Revealed : The tiny South Pacific island which receives £70, Aug 9, 2013 16:25:05 GMT
Post by Focus on Aug 9, 2013 16:25:05 GMT
British taxpayers have sent almost £10 million in aid to a tiny South Pacific island paradise in just four years, it emerged today.
The 52 residents of the isolated Pitcairn Island have benefited from millions of pounds in funding from the Department for International Development since 2009.
Latest figures show the annual spending on the British territory has more than doubled in that time, and is now equal to £69,230 for each of the island’s inhabitants, descendants of sailors who took part in the famous Mutiny on the Bounty.
Spending : The remote Pitcairn Island has received almost £10 million in British aid because none of its 52 inhabitants pays tax
The money pays for almost all public services on the island, because the local pay no tax.
In 2012-13 DfID set a budget of £3.6 million for the 'effective and efficient management of Pitcairn's public services provision'.
It is 140 per cent higher than the £1.5million spent in 2009-10 before the coalition was formed.
David Cameron has vowed to protect the foreign aid budget from cuts, while the axe has fallen on the police, border forces, social services and councils.
UKIP MEP Godfrey Bloom caused a storm this week when he argued that Britain should not be sending money to 'Bongo Bongo land' while making cuts at home.
The Pitcairn Island is just two miles long and a mile across but has received £9.75 million in the last four years. In 2006 it received just £600,000.
The Pitcairn aid budget has soared since six men were accused of child sex abuse on the island, and it is believed that some of the money has been spent on constructing a prison for the men after they were found guilty.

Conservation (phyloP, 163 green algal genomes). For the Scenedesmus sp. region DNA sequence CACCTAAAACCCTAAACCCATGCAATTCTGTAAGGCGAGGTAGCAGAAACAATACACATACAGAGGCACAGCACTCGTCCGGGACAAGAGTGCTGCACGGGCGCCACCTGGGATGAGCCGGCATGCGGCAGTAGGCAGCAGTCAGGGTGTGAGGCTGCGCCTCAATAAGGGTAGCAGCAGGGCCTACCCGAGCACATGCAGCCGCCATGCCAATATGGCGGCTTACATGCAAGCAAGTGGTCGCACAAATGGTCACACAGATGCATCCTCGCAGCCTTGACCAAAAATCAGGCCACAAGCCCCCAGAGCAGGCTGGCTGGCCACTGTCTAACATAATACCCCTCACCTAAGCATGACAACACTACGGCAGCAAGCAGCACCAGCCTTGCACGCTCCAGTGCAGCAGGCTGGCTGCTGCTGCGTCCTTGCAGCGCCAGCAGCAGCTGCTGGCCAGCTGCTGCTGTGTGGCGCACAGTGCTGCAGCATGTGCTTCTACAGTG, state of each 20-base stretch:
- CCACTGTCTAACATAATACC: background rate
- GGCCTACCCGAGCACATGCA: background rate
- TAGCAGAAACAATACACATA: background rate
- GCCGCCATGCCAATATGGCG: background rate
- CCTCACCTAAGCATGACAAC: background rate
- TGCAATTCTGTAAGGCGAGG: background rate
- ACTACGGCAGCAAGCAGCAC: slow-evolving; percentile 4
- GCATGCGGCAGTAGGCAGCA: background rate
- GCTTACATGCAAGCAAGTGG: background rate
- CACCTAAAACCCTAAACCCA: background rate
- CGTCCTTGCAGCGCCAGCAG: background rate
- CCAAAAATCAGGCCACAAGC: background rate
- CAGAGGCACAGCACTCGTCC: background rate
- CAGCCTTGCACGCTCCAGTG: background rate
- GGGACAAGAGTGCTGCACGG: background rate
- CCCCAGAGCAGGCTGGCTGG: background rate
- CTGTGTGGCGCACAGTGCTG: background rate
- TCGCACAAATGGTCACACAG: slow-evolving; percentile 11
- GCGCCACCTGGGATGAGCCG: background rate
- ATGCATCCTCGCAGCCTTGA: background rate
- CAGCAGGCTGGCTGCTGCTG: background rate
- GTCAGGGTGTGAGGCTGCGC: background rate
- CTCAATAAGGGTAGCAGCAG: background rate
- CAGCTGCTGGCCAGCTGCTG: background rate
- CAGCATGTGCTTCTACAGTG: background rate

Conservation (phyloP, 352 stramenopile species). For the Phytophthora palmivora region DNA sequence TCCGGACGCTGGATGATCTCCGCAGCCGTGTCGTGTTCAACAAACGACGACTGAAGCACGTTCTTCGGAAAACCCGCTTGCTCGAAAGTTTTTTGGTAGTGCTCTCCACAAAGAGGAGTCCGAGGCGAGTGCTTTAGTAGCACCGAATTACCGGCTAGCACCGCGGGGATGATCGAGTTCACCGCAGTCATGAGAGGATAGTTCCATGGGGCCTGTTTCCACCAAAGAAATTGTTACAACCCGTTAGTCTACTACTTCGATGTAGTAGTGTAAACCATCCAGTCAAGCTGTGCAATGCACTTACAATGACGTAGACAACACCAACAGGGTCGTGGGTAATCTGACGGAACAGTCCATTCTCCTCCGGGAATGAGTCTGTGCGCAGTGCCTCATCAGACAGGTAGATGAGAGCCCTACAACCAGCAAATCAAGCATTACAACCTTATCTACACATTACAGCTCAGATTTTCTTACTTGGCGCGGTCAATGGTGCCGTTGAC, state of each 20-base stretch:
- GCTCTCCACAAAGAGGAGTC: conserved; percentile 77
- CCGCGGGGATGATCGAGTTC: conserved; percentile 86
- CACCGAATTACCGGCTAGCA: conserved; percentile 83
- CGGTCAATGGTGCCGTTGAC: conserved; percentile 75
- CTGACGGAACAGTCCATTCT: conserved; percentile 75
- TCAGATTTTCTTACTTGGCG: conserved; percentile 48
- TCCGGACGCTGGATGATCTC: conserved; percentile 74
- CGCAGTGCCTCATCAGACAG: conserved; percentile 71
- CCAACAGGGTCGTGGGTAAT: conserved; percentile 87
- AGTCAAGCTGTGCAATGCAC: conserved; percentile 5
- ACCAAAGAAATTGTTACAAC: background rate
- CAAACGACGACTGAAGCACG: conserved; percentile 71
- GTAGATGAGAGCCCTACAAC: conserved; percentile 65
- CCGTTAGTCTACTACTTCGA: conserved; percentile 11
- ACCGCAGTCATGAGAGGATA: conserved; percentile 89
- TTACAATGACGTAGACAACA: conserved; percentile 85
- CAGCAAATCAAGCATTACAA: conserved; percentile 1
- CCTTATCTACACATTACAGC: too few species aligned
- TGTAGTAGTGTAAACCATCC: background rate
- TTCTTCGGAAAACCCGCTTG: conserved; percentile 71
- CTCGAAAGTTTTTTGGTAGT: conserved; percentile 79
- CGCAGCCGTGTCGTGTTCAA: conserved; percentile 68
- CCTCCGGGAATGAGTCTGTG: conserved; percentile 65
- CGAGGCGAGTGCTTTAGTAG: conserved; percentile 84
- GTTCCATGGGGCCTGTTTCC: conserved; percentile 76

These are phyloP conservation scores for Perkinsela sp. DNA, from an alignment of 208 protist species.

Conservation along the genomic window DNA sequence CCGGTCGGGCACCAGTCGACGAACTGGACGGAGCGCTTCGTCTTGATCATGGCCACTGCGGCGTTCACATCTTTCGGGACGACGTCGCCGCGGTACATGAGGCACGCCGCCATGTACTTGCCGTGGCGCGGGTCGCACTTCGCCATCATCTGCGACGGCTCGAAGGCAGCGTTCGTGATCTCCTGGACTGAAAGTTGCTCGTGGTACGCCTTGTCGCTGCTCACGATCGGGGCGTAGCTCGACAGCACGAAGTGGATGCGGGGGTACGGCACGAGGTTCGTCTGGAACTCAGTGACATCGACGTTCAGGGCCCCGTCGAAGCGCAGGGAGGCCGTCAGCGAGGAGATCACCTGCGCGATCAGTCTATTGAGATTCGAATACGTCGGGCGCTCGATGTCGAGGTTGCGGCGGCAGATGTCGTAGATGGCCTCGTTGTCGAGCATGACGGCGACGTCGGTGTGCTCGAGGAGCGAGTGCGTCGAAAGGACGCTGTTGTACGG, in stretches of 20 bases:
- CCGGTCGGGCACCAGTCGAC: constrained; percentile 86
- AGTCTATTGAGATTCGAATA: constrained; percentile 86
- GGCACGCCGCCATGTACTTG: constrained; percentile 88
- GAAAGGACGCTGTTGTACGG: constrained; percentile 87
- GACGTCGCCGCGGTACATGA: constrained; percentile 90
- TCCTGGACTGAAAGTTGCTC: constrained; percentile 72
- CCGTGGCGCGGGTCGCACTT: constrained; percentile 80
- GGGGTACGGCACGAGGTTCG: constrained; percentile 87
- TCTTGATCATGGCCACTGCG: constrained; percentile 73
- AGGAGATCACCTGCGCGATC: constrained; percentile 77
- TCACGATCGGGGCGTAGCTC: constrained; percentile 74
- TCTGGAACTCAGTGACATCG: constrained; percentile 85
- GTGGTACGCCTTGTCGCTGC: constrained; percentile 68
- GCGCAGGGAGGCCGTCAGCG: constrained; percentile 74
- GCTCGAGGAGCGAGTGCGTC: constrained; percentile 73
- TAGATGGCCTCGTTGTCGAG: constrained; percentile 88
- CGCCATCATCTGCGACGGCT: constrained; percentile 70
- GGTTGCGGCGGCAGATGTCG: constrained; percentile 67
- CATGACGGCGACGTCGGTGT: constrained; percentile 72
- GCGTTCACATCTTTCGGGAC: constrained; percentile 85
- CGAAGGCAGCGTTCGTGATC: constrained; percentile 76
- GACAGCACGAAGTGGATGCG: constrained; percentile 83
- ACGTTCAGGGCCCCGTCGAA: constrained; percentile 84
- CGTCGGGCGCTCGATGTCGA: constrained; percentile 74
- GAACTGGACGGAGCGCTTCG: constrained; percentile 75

UKIP MEP Godfrey Bloom, " Britain should not be sending money to 'Bongo Bongo land' while making cuts at home"
Apart from state funding, the island's only form of income is international
sales of stamps and coins and selling handicrafts to tourists on visiting cruise ships.
DfID expects aid funding for the island will continue still further in the future.
Matthew Sinclair, chief executive of the TaxPayers’ Alliance said: ‘The tiny island of Pitcairn receives an incredible amount of taxpayers’ money.
‘It is therefore vital that every effort is taken to reduce the bill for the territory by cutting out waste and supporting measures that make it and similar territories as self-reliant as possible.
‘Sadly, the fact that the amount of taxpayers’ cash earmarked for overseas aid is growing so rapidly in the coming years means that there is little pressure on DfID to make better use of its existing budget.’
In April it emerged thousands of pounds of Britain’s aid budget had been wasted on a project that was supposed to bring green electricity to the island.
The £1.7million scheme had to be scrapped because of problems with Australian contractors who were supposed to build the eco scheme.
A DFID spokesman said: ‘The UK Government has a responsibility to meet the reasonable assistance needs of the British Overseas Territories, home to British citizens.
negotiated annually with the governments of the overseas territories, based on rigorous analysis of their budgets and regularly reviewed to ensure it represents value for money for UK taxpayers.
‘Where conditions are right, we will invest in aided Overseas Territories to set them on a faster path to independence and economic self-sufficiency.’
The Mutiny on the Bounty took place in 1789, when Captain William Bligh was ousted by his second-in-command, Fletcher Christian.
A scene from the famous 'Mutiny On The Bounty'
Bligh was cast adrift in a dinghy and later landed on the island of Timor, in the then Dutch East Indies, from where he travelled back to Britain.
Christian became a fugitive from British justice and settled on Pitcairn Island, along with other Bounty crew-members and some Polynesian girls they had kidnapped on Tahiti. Their descendants still live on the island.
Bloody hellfire!! - Fx